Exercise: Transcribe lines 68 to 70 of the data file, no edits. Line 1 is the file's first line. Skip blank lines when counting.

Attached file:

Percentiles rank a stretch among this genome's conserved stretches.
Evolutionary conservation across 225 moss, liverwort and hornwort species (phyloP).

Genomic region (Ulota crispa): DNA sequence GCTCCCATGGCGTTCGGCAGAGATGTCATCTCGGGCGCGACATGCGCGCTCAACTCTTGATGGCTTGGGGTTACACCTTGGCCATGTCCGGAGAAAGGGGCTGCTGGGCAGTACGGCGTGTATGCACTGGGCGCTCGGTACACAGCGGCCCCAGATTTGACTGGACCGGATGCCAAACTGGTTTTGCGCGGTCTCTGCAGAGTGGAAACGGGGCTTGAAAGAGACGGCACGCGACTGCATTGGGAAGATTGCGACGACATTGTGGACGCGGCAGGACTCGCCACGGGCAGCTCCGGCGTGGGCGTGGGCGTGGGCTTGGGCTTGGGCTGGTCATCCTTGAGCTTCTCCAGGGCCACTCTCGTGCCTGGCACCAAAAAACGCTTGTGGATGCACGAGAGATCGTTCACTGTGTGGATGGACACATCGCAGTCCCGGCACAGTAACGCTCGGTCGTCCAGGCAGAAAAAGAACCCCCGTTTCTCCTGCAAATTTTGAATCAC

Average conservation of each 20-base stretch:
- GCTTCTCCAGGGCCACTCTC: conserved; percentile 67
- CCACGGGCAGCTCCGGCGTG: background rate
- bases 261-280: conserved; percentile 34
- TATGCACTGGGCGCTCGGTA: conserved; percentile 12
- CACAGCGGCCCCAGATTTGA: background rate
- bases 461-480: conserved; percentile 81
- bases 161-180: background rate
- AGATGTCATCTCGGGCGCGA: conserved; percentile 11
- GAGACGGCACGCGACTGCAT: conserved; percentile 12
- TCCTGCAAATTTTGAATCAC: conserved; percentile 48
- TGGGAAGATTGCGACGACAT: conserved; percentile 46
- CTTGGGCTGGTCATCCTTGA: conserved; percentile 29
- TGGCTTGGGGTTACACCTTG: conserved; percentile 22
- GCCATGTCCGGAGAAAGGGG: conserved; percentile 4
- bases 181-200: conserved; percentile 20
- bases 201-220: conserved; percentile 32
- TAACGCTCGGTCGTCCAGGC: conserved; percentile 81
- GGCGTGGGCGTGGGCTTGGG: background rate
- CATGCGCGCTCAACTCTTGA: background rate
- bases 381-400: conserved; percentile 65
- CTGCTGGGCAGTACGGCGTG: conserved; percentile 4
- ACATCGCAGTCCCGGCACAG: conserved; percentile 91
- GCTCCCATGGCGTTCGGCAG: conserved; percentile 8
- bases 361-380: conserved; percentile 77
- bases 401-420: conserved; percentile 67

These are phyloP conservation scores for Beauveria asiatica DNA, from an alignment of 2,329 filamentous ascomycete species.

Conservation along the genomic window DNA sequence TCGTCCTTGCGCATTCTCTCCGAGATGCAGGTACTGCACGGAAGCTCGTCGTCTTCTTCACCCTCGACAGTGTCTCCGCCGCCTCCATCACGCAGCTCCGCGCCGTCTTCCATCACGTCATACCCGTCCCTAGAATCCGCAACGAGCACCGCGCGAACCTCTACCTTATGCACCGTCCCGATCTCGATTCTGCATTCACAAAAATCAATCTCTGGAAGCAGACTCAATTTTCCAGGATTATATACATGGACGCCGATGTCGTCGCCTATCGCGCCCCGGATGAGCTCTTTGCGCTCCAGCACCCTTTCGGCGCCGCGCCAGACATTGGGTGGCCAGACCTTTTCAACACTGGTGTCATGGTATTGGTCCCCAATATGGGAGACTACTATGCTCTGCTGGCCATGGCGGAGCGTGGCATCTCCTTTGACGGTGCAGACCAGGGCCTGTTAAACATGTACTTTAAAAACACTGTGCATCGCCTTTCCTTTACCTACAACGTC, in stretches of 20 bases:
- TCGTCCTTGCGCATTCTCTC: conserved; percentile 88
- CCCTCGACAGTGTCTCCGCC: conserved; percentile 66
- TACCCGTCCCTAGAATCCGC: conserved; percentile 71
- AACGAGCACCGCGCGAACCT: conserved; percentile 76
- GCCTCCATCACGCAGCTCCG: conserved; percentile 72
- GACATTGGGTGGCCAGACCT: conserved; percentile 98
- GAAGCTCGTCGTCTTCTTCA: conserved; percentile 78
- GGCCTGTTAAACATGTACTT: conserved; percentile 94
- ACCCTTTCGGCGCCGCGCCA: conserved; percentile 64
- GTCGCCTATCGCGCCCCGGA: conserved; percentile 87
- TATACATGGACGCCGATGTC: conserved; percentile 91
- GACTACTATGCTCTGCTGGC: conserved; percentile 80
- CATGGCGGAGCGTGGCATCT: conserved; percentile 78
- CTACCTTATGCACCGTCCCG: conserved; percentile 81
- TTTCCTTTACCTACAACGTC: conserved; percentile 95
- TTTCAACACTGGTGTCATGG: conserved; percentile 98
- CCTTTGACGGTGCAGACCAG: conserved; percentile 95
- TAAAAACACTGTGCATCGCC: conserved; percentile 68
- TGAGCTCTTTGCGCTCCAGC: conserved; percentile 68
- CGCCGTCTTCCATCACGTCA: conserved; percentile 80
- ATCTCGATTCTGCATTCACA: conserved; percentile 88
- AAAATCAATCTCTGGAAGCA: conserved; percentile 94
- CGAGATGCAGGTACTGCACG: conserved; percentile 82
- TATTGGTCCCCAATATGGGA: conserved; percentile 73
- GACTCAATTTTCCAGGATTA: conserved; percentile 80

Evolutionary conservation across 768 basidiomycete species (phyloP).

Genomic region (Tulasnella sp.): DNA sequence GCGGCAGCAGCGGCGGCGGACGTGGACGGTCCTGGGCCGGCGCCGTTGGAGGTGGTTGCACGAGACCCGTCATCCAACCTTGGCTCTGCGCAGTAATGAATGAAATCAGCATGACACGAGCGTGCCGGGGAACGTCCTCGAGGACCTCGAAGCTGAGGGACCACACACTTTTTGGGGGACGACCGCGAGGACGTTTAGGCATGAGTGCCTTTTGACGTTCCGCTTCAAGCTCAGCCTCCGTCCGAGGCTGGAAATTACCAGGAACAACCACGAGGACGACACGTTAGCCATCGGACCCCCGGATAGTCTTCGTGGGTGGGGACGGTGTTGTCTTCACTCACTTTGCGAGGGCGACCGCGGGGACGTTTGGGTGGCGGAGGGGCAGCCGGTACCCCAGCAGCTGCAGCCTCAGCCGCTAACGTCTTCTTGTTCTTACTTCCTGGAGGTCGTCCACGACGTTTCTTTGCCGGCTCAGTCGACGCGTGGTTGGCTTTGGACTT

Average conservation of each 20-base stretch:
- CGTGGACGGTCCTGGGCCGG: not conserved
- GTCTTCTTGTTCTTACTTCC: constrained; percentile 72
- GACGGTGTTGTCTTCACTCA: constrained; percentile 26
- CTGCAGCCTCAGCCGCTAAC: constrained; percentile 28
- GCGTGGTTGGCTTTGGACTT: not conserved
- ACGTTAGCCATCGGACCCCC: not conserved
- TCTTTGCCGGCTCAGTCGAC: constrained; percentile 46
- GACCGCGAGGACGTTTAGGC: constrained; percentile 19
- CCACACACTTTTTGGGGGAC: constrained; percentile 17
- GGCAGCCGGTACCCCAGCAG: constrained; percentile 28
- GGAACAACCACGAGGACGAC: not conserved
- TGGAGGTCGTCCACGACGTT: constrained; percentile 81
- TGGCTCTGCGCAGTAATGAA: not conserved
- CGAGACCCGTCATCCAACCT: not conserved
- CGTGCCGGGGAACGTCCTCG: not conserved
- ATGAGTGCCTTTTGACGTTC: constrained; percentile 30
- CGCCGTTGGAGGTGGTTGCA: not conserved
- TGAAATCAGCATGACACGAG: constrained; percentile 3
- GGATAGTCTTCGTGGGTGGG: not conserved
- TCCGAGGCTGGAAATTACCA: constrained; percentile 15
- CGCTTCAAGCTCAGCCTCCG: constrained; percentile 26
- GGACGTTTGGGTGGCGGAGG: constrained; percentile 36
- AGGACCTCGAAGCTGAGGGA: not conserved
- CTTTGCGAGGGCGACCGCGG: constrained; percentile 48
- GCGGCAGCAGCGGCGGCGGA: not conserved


- CCACACACTTTTTGGGGGAC: constrained; percentile 17
- GGCAGCCGGTACCCCAGCAG: constrained; percentile 28
- GGAACAACCACGAGGACGAC: not conserved